To plug this gap, the Legislature introduced a different approach with regards to the consumer’s burden of proof through the CPA. In terms of section 61 of the CPA, a supplier may be held liable to a consumer for any damage or loss arising from (i) the supply of a defective/unsafe product or (ii) where damage or loss arises from the supplier’s failure to provide adequate information relating to the risks associated with the use of a product. The main benefit to the consumer lies in the fact that the supplier may be held liable regardless of whether it (the supplier) was negligent or not.

Consideration of whether there is any probability of success in a claim in terms of section 61 hinges on the following three questions:

  • whether goods and/ or services as defined in CPA are involved;
  • if so, whether the person (against whom the claim has been instituted) is in fact the “supplier” as defined in the CPA; and
  • whether the claimant suffered harm as a result of defective goods supplied by the such supplier?


The purpose of this article is to provide an insight into the supplier’s liability towards the consumer for damage or loss arising from supply of defective goods/product and should not be considered as advice.

In our last article of this series, we will discuss some aspects around whether the role-players in the supply chain can decide, among each other, who will be liable to the consumer.

The responsibility of a supplier to conduct a consumer product safety recall

The responsibility of a supplier to conduct a consumer product safety recall


The Consumer Protection Act 68 of 2008 (“CPA” or “the Act“) establishes certain rights applicable to all consumers when purchasing goods (and services) for their personal use. The Act sets out, amongst others, that consumers have the right to fair value, good quality and safety as well as an implied warranty of quality.

The implied warranty of quality warrants that the goods comply with the requirements of being of good quality, durable, and safe for the use as advertised or designed. Where goods are of inferior quality, unsafe or defective, the consumer may return the product and the supplier is obliged to repair, refund or replace the failed, defective or unsafe product.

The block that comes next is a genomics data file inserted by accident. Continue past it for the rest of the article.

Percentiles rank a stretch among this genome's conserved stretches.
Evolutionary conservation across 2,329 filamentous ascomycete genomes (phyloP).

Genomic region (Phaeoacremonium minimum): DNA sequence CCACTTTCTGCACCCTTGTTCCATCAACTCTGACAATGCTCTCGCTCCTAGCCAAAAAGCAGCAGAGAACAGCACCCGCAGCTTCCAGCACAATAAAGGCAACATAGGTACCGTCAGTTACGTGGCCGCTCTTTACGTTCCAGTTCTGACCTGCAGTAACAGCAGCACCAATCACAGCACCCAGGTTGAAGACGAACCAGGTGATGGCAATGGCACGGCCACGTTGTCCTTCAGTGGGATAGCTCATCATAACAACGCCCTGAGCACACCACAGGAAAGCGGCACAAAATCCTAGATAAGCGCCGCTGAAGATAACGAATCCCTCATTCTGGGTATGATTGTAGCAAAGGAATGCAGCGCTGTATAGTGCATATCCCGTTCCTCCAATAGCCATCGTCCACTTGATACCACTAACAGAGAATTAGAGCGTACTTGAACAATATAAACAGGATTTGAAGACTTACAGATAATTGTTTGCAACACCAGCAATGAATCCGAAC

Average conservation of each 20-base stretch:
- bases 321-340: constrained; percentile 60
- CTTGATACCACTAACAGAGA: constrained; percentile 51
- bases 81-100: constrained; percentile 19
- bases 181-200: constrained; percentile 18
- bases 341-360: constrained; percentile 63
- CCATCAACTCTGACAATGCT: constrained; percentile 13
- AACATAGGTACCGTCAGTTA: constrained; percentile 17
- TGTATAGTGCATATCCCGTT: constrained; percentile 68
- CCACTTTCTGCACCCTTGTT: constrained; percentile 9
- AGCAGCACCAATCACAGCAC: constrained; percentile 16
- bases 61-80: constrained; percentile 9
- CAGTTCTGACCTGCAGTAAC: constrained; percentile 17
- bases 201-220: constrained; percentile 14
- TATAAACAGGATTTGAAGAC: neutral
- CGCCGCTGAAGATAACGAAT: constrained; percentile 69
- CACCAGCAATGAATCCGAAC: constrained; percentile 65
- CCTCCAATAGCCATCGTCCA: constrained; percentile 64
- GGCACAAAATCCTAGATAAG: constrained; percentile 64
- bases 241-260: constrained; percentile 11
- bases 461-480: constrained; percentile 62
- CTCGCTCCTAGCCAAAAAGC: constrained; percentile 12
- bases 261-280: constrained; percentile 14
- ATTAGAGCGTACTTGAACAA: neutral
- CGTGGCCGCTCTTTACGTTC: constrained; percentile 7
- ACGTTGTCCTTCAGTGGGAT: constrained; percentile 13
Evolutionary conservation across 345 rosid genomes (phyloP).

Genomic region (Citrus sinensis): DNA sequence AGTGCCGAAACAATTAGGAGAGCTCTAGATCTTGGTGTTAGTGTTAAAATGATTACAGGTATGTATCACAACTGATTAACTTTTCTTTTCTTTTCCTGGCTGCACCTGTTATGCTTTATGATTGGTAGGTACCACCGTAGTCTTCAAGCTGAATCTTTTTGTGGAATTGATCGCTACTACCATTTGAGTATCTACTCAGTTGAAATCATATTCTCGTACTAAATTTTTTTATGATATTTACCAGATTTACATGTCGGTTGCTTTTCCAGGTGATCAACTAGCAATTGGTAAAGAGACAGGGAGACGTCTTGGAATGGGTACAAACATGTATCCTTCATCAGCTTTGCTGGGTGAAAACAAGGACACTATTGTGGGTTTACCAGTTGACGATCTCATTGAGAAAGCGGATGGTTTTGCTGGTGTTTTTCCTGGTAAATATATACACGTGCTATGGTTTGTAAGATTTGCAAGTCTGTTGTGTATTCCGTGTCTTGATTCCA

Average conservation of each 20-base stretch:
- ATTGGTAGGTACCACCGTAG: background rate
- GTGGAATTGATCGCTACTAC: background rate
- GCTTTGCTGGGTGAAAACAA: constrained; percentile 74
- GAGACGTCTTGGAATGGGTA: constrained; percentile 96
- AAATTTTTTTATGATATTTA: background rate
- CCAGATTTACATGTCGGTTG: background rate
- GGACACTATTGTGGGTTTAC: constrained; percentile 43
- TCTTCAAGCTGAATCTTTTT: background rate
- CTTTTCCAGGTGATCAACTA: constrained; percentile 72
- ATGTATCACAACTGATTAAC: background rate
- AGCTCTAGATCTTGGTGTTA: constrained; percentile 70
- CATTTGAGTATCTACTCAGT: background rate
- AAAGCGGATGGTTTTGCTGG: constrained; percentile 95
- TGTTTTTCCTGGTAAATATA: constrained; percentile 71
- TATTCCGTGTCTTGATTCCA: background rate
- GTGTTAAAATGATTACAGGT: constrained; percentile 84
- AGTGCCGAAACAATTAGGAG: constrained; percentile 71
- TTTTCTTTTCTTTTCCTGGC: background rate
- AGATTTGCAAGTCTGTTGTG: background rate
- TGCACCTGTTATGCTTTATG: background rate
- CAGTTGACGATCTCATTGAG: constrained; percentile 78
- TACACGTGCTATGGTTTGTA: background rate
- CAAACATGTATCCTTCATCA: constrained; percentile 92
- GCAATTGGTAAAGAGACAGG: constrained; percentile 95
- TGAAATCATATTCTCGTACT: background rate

Consumers have a further right to have goods monitored for safety and recalled when such goods or components of such goods are hazardous, unsafe or defective. The Consumer Product Safety Recall Guidelines (“Recall Guidelines“) have been drafted in terms of the CPA to provide further detail for such instances and set out the procedure to be followed where products are to be recalled.

Hazardous products

Whilst suppliers would take necessary steps to ensure that their product is manufactured or produced in line with the required design and/or material specification, the reality is that there may be some unforeseen occurrences where manufacturing/production lines may deviate from such design or material specifications. In such cases, a product may be identified as unsafe where it presents health or safety hazards to the public. However, in some instances, a consumer product may also be identified as unsafe to consumers irrespective of whether there was a manufacturing or production error. The deciding factor is whether the product poses health or safety hazards to the public.